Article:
I had given Lydie a list of trips for my friend Don, joining me next week, and me up to 14th. August, the first being in three days time.  ‘No problem’, she said,  ‘Saturday will do.’  Unfortunately this bank is only open two mornings a week , and tomorrow isn’t one of them.  Any visit there also has to wait until Saturday.  Now, my French account is with Barclays.  I originally opened this in Bergerac.  Sometime last year I discovered that that branch no longer does everyday banking.  Without my knowledge my account had been transferred to Paris  I could walk to Bergerac, but no way am I walking to Paris.  There was, therefore, nothing for it today but to telephone my personal banking manager in Paris.  Despite what it says on his card he wasn’t there.  There followed conversations with two different, very helpful, women interspersed with holding, biligual, messages.  Thank goodness, with their English and my French, we got by.  My card has been cancelled and I will be sent a new one which will cost 16 euros.  So far, so good.  But.  They can only send it to England, not to my house in France.  If I could get to Bordeaux, two and a half hours drive away, I would be able to collect my replacement card there.  Patiently, oh, so patiently, I explained that Bordeaux was a very long way away, I had no car, and NO MONEY.  Ah.  I can, however, use my chequebook, I am assured, without the card, although some people will not accept cheques for small sums like 2 euros.  Throughout this I naturally remained my usual calm, unflappable, self.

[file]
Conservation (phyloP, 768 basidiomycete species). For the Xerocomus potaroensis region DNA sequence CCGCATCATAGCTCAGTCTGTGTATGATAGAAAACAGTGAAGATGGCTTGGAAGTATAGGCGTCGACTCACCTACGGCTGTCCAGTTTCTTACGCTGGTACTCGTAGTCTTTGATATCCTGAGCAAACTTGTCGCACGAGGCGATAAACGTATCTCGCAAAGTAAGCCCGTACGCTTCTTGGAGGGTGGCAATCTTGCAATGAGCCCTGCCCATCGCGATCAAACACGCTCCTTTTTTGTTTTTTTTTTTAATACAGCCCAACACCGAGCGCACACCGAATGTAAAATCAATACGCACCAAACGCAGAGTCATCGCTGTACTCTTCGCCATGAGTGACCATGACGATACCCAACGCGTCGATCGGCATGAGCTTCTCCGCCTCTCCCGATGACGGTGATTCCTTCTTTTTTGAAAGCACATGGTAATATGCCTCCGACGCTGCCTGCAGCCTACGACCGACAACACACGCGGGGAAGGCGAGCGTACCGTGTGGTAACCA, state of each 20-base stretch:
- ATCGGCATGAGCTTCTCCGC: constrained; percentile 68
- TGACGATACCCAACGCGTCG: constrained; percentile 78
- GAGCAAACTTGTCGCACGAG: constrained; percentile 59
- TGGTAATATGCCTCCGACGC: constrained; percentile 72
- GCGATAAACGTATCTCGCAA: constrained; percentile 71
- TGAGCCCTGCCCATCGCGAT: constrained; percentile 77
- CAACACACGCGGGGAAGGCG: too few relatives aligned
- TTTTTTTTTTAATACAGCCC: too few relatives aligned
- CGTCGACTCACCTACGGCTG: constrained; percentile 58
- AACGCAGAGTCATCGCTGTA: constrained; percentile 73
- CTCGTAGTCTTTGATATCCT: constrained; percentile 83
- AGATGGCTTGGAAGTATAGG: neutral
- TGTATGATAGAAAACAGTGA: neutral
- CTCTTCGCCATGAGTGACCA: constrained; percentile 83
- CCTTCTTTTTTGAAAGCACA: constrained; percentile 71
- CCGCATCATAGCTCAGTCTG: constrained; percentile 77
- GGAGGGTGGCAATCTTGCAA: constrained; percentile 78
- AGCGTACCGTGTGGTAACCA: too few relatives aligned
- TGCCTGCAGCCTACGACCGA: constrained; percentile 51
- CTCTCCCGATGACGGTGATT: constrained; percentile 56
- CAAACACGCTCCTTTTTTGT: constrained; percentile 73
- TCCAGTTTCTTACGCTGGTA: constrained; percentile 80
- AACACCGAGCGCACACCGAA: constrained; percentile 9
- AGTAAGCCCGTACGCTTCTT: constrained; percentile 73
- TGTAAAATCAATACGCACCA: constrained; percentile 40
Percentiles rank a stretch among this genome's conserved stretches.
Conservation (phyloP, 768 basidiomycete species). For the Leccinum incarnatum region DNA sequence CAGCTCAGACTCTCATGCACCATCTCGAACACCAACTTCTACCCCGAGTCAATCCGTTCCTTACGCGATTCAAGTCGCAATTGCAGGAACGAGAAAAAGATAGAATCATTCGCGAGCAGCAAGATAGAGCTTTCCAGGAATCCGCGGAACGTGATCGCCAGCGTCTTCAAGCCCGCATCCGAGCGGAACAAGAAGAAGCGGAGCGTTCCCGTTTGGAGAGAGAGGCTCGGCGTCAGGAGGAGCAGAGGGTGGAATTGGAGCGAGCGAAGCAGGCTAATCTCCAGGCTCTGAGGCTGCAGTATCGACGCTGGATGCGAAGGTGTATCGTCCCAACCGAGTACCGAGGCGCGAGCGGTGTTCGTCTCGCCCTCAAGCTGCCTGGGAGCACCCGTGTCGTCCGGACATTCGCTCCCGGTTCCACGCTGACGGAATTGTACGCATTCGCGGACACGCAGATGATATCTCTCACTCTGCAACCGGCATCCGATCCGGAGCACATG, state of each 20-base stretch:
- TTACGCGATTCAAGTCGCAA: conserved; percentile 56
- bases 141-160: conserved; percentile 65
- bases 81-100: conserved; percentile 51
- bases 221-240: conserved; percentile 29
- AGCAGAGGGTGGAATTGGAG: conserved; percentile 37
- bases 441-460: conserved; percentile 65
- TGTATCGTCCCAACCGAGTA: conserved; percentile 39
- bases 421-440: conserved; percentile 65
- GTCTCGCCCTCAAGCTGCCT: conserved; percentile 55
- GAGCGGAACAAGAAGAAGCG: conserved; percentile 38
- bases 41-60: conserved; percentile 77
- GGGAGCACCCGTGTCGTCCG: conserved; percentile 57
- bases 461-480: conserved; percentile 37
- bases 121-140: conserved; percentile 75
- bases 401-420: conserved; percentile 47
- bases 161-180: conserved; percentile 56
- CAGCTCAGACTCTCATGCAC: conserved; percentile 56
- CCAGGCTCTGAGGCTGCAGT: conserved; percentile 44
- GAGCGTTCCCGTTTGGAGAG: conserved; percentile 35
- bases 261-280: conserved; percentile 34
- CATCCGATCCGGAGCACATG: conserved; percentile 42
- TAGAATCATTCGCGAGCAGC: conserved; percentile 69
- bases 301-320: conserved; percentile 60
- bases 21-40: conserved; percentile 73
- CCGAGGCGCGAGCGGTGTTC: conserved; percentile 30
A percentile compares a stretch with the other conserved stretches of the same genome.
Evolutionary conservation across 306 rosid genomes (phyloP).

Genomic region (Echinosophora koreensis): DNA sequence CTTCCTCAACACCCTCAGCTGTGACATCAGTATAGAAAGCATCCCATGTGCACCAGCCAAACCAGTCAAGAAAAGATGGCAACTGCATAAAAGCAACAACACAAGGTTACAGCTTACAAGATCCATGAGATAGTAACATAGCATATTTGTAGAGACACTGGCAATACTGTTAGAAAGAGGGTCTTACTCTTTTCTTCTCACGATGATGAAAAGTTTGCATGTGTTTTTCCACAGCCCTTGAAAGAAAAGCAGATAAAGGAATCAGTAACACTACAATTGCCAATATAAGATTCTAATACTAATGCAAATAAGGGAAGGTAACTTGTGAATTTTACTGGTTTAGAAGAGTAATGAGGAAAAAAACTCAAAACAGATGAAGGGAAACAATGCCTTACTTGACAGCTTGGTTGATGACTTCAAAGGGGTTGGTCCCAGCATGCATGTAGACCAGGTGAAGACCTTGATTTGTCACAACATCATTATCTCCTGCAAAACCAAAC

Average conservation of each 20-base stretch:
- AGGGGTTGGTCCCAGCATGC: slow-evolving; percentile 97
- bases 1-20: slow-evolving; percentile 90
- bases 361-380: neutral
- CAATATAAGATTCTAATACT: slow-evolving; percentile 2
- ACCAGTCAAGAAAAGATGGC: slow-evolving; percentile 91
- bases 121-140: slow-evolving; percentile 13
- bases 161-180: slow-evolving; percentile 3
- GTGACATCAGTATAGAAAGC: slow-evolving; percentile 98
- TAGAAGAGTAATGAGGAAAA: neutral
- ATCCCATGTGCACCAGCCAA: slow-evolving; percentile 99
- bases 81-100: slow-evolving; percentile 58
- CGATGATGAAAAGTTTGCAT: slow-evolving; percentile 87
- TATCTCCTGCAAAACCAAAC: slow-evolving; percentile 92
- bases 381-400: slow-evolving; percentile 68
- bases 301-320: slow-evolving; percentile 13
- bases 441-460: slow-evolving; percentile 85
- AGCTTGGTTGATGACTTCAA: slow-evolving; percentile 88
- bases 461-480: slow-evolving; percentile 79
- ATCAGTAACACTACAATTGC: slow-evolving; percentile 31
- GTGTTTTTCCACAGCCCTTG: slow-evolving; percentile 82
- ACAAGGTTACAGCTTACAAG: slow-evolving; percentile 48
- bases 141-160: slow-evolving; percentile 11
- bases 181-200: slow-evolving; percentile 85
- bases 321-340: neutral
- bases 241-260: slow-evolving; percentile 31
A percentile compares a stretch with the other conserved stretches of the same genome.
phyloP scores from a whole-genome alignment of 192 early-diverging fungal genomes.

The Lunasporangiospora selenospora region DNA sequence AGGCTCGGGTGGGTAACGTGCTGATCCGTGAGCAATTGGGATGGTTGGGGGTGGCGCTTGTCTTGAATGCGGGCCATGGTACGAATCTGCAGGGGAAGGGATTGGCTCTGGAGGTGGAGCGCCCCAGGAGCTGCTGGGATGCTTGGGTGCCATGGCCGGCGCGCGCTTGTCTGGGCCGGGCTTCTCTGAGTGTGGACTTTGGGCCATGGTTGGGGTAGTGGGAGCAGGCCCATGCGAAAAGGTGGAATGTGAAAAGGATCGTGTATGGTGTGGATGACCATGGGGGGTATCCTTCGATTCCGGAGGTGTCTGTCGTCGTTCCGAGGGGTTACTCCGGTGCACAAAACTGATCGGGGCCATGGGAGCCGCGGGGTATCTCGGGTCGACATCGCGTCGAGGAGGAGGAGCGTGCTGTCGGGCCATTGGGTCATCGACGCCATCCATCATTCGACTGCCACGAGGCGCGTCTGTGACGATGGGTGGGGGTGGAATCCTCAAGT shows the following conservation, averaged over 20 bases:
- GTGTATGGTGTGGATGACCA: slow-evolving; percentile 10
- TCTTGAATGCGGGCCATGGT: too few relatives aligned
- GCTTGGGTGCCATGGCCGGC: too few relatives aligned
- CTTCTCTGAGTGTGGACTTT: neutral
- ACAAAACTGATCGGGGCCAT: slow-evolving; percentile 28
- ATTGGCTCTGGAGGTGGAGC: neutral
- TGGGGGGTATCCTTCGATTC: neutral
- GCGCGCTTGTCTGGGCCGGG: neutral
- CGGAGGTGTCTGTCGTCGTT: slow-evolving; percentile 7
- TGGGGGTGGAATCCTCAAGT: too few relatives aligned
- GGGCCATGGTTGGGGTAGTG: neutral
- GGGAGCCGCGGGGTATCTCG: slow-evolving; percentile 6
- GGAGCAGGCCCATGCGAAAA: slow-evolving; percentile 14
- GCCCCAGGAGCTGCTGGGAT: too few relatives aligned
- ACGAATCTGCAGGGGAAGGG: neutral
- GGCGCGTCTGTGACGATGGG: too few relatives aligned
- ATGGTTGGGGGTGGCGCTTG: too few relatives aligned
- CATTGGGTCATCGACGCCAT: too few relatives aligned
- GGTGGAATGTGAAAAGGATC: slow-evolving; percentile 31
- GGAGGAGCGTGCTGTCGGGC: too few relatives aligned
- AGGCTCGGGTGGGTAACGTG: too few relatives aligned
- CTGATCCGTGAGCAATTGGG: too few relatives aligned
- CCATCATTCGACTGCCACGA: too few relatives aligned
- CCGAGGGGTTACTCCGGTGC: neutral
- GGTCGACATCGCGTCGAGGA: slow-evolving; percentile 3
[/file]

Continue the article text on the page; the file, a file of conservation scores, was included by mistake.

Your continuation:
I then drew 90 euros on my NatWest account.  This, of course, will cost me a transfer fee.  And I’ve just transferred almost everything in my current account in England to my French one in order to pay for replacement shutters and windows, the work to start in two days time.  I may even go into overdraft, incurring another fee, despite having more than enough in a special interest bearing account which earns peanuts.  Now I know why NatWest have changed their Gold Account to a Black one.  Somewhat stymied.

It was definitely time to visit my friend David in Le Code Bar.  David readily allowed me to run up a tab for the duration of my stay and let me have cash if I needed it.  Given that this is a very recent friendship I would call that a generous display of trust.

Never mind.  The house is as I left it in early June.  The agapanthus is blooming for the first time; the lizards are basking in 38 degrees; and I am growing my own tomatoes on a plant which has forced its way through the boards of my compost bin.  There are potatoes coming up in a bed I composted last year.

I’ve just missed the annual wine festival, the bunting for which will stay in the village for the rest of the summer.  UK, of course, has been similarly festooned since the football world cup and the Queen’s jubilee, and now awaits the London Olympics, for which I will also be absent.  I have exchanged Union flags for floral flourishes.

Once I’d settled in, I paid a visit to my friends Garry and Brigitte who live next door.  Unfortunately for me their magnificent house is up for sale; sadly for them the market is depleted.  We had what, for me, is essential, a pleasant conversation with people who  speak the correct French I learned at school with a Parisian accent, delivered at a pace I can understand.  It is good for my ears which cannot pick up the local accent.  Rather like a French speaker trying to understand a Geordie.

In Carrefour I had a cheque accepted without a card.

This evening I dined alfresco at Le Bar.  I sat under a lime tree sadly devoid of caterpillars (see yesterday).  There were, however, a number of flies seemingly interested in my steak and chips; and the occasional wasp attracted by my Adnams Innovation.  Take note of the latter, Don.  Creme brulee was to follow. I was well satisfied.